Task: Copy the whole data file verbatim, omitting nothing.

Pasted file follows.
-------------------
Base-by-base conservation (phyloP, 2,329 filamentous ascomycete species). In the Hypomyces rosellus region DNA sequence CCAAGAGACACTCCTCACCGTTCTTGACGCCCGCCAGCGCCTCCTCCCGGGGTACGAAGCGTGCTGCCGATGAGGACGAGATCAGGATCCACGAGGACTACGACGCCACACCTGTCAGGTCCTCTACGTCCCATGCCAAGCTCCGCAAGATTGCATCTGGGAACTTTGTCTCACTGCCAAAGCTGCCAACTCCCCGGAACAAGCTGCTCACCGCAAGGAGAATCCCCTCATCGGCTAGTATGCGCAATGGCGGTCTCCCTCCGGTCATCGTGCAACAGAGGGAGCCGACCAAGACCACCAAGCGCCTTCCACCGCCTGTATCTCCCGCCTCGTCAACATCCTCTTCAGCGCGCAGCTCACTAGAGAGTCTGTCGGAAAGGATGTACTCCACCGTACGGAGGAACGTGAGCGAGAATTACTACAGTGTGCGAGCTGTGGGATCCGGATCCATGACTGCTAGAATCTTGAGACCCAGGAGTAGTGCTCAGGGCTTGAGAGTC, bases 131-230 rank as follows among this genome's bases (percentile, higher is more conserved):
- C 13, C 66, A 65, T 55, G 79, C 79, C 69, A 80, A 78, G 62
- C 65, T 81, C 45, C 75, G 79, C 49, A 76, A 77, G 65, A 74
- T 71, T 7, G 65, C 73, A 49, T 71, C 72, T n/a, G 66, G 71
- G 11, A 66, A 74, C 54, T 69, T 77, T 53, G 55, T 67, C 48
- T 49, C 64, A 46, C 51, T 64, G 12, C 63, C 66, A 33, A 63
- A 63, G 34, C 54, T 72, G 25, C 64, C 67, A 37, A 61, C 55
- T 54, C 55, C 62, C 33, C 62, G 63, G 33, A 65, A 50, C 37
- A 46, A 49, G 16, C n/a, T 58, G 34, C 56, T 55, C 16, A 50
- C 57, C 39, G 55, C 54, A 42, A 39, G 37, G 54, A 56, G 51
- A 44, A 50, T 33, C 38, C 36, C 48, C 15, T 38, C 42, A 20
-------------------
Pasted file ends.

Base-by-base conservation (phyloP, 2,329 filamentous ascomycete species). In the Hypomyces rosellus region DNA sequence CCAAGAGACACTCCTCACCGTTCTTGACGCCCGCCAGCGCCTCCTCCCGGGGTACGAAGCGTGCTGCCGATGAGGACGAGATCAGGATCCACGAGGACTACGACGCCACACCTGTCAGGTCCTCTACGTCCCATGCCAAGCTCCGCAAGATTGCATCTGGGAACTTTGTCTCACTGCCAAAGCTGCCAACTCCCCGGAACAAGCTGCTCACCGCAAGGAGAATCCCCTCATCGGCTAGTATGCGCAATGGCGGTCTCCCTCCGGTCATCGTGCAACAGAGGGAGCCGACCAAGACCACCAAGCGCCTTCCACCGCCTGTATCTCCCGCCTCGTCAACATCCTCTTCAGCGCGCAGCTCACTAGAGAGTCTGTCGGAAAGGATGTACTCCACCGTACGGAGGAACGTGAGCGAGAATTACTACAGTGTGCGAGCTGTGGGATCCGGATCCATGACTGCTAGAATCTTGAGACCCAGGAGTAGTGCTCAGGGCTTGAGAGTC, bases 131-230 rank as follows among this genome's bases (percentile, higher is more conserved):
- C 13, C 66, A 65, T 55, G 79, C 79, C 69, A 80, A 78, G 62
- C 65, T 81, C 45, C 75, G 79, C 49, A 76, A 77, G 65, A 74
- T 71, T 7, G 65, C 73, A 49, T 71, C 72, T n/a, G 66, G 71
- G 11, A 66, A 74, C 54, T 69, T 77, T 53, G 55, T 67, C 48
- T 49, C 64, A 46, C 51, T 64, G 12, C 63, C 66, A 33, A 63
- A 63, G 34, C 54, T 72, G 25, C 64, C 67, A 37, A 61, C 55
- T 54, C 55, C 62, C 33, C 62, G 63, G 33, A 65, A 50, C 37
- A 46, A 49, G 16, C n/a, T 58, G 34, C 56, T 55, C 16, A 50
- C 57, C 39, G 55, C 54, A 42, A 39, G 37, G 54, A 56, G 51
- A 44, A 50, T 33, C 38, C 36, C 48, C 15, T 38, C 42, A 20